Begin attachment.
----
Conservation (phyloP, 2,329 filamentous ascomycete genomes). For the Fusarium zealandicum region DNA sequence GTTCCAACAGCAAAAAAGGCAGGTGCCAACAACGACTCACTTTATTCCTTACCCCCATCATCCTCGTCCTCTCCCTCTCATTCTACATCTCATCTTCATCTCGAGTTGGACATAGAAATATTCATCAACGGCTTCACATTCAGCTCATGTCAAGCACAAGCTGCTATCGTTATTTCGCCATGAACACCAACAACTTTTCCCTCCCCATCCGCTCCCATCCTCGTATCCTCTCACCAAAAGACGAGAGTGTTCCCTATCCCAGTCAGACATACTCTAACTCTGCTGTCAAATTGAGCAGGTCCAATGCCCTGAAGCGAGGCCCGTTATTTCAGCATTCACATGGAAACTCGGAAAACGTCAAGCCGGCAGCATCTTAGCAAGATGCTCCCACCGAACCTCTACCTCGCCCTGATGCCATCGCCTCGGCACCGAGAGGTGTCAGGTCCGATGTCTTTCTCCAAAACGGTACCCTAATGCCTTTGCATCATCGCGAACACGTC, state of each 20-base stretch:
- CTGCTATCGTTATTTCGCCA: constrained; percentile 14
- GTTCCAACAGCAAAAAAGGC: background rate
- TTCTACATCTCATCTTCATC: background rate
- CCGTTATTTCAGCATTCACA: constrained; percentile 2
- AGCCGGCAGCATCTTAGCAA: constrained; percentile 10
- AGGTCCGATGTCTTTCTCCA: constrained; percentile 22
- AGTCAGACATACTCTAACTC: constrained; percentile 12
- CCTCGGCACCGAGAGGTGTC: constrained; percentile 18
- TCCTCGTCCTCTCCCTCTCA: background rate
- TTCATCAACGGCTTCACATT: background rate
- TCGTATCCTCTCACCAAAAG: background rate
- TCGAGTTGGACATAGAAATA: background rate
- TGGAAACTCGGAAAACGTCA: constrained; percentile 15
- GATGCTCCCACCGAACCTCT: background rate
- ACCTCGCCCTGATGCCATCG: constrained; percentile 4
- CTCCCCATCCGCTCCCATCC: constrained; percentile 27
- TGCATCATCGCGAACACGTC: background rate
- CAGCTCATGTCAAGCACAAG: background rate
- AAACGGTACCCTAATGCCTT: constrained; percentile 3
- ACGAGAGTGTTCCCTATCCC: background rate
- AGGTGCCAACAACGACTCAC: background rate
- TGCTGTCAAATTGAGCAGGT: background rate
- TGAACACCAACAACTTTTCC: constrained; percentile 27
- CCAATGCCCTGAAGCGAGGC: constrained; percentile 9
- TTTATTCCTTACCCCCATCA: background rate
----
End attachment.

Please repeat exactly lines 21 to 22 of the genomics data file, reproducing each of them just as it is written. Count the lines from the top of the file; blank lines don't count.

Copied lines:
- ACGAGAGTGTTCCCTATCCC: background rate
- AGGTGCCAACAACGACTCAC: background rate